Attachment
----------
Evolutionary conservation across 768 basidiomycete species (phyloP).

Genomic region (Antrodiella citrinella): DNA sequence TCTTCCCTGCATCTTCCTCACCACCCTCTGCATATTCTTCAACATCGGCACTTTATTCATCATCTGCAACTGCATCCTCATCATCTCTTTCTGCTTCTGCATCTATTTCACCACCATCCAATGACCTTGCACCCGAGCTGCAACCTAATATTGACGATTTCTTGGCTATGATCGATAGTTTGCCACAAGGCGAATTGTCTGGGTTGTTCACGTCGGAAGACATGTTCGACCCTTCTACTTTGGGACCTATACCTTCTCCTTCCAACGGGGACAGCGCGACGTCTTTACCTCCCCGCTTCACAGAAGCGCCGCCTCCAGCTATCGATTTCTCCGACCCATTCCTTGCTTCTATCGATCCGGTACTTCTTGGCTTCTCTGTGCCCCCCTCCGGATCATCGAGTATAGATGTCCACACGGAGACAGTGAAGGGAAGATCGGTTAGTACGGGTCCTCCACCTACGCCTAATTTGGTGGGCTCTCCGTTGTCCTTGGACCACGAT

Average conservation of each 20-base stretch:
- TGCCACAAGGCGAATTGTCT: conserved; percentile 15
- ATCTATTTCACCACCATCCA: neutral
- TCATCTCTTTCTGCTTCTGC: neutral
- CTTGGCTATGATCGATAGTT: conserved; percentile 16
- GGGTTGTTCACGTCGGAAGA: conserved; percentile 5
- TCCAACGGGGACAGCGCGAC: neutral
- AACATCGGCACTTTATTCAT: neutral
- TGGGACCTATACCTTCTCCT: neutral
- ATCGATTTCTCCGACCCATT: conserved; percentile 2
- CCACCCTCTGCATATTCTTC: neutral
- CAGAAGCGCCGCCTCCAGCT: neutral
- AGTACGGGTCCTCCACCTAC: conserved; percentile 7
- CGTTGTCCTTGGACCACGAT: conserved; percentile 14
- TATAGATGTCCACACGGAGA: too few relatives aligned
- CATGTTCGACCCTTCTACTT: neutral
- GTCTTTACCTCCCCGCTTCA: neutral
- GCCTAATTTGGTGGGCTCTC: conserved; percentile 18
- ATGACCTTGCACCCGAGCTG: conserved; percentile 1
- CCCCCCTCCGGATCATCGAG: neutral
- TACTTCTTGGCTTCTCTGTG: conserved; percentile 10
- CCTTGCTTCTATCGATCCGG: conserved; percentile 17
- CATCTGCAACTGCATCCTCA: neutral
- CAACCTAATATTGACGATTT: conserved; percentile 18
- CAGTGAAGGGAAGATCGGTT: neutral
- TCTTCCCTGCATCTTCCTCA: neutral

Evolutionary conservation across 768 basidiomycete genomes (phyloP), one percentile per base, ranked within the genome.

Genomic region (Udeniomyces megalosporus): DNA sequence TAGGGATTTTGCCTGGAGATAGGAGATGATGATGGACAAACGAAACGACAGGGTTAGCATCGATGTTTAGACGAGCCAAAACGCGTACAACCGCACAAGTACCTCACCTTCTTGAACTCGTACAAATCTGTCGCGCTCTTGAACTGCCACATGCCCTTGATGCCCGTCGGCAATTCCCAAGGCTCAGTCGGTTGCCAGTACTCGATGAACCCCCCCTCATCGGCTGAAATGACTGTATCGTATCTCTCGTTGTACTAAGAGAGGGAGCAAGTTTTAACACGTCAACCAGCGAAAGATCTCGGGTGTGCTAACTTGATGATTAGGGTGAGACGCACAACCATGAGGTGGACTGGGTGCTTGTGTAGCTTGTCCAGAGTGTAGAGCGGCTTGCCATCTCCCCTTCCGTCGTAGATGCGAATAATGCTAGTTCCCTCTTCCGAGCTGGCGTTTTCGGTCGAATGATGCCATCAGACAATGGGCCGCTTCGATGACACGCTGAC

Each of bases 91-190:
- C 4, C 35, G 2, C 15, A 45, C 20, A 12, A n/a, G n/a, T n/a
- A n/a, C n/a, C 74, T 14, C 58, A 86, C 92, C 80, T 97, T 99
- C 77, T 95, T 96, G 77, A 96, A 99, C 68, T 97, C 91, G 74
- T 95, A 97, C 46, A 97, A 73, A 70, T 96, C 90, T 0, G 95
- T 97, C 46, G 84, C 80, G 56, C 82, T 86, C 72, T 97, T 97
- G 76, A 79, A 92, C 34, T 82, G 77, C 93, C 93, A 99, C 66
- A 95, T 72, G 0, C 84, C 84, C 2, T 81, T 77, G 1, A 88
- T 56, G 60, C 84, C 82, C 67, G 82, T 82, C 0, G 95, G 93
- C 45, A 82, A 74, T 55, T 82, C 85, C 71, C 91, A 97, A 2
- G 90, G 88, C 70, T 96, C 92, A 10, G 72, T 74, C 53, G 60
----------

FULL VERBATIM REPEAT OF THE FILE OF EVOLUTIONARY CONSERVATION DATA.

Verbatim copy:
Evolutionary conservation across 768 basidiomycete species (phyloP).

Genomic region (Antrodiella citrinella): DNA sequence TCTTCCCTGCATCTTCCTCACCACCCTCTGCATATTCTTCAACATCGGCACTTTATTCATCATCTGCAACTGCATCCTCATCATCTCTTTCTGCTTCTGCATCTATTTCACCACCATCCAATGACCTTGCACCCGAGCTGCAACCTAATATTGACGATTTCTTGGCTATGATCGATAGTTTGCCACAAGGCGAATTGTCTGGGTTGTTCACGTCGGAAGACATGTTCGACCCTTCTACTTTGGGACCTATACCTTCTCCTTCCAACGGGGACAGCGCGACGTCTTTACCTCCCCGCTTCACAGAAGCGCCGCCTCCAGCTATCGATTTCTCCGACCCATTCCTTGCTTCTATCGATCCGGTACTTCTTGGCTTCTCTGTGCCCCCCTCCGGATCATCGAGTATAGATGTCCACACGGAGACAGTGAAGGGAAGATCGGTTAGTACGGGTCCTCCACCTACGCCTAATTTGGTGGGCTCTCCGTTGTCCTTGGACCACGAT

Average conservation of each 20-base stretch:
- TGCCACAAGGCGAATTGTCT: conserved; percentile 15
- ATCTATTTCACCACCATCCA: neutral
- TCATCTCTTTCTGCTTCTGC: neutral
- CTTGGCTATGATCGATAGTT: conserved; percentile 16
- GGGTTGTTCACGTCGGAAGA: conserved; percentile 5
- TCCAACGGGGACAGCGCGAC: neutral
- AACATCGGCACTTTATTCAT: neutral
- TGGGACCTATACCTTCTCCT: neutral
- ATCGATTTCTCCGACCCATT: conserved; percentile 2
- CCACCCTCTGCATATTCTTC: neutral
- CAGAAGCGCCGCCTCCAGCT: neutral
- AGTACGGGTCCTCCACCTAC: conserved; percentile 7
- CGTTGTCCTTGGACCACGAT: conserved; percentile 14
- TATAGATGTCCACACGGAGA: too few relatives aligned
- CATGTTCGACCCTTCTACTT: neutral
- GTCTTTACCTCCCCGCTTCA: neutral
- GCCTAATTTGGTGGGCTCTC: conserved; percentile 18
- ATGACCTTGCACCCGAGCTG: conserved; percentile 1
- CCCCCCTCCGGATCATCGAG: neutral
- TACTTCTTGGCTTCTCTGTG: conserved; percentile 10
- CCTTGCTTCTATCGATCCGG: conserved; percentile 17
- CATCTGCAACTGCATCCTCA: neutral
- CAACCTAATATTGACGATTT: conserved; percentile 18
- CAGTGAAGGGAAGATCGGTT: neutral
- TCTTCCCTGCATCTTCCTCA: neutral

Evolutionary conservation across 768 basidiomycete genomes (phyloP), one percentile per base, ranked within the genome.

Genomic region (Udeniomyces megalosporus): DNA sequence TAGGGATTTTGCCTGGAGATAGGAGATGATGATGGACAAACGAAACGACAGGGTTAGCATCGATGTTTAGACGAGCCAAAACGCGTACAACCGCACAAGTACCTCACCTTCTTGAACTCGTACAAATCTGTCGCGCTCTTGAACTGCCACATGCCCTTGATGCCCGTCGGCAATTCCCAAGGCTCAGTCGGTTGCCAGTACTCGATGAACCCCCCCTCATCGGCTGAAATGACTGTATCGTATCTCTCGTTGTACTAAGAGAGGGAGCAAGTTTTAACACGTCAACCAGCGAAAGATCTCGGGTGTGCTAACTTGATGATTAGGGTGAGACGCACAACCATGAGGTGGACTGGGTGCTTGTGTAGCTTGTCCAGAGTGTAGAGCGGCTTGCCATCTCCCCTTCCGTCGTAGATGCGAATAATGCTAGTTCCCTCTTCCGAGCTGGCGTTTTCGGTCGAATGATGCCATCAGACAATGGGCCGCTTCGATGACACGCTGAC

Each of bases 91-190:
- C 4, C 35, G 2, C 15, A 45, C 20, A 12, A n/a, G n/a, T n/a
- A n/a, C n/a, C 74, T 14, C 58, A 86, C 92, C 80, T 97, T 99
- C 77, T 95, T 96, G 77, A 96, A 99, C 68, T 97, C 91, G 74
- T 95, A 97, C 46, A 97, A 73, A 70, T 96, C 90, T 0, G 95
- T 97, C 46, G 84, C 80, G 56, C 82, T 86, C 72, T 97, T 97
- G 76, A 79, A 92, C 34, T 82, G 77, C 93, C 93, A 99, C 66
- A 95, T 72, G 0, C 84, C 84, C 2, T 81, T 77, G 1, A 88
- T 56, G 60, C 84, C 82, C 67, G 82, T 82, C 0, G 95, G 93
- C 45, A 82, A 74, T 55, T 82, C 85, C 71, C 91, A 97, A 2
- G 90, G 88, C 70, T 96, C 92, A 10, G 72, T 74, C 53, G 60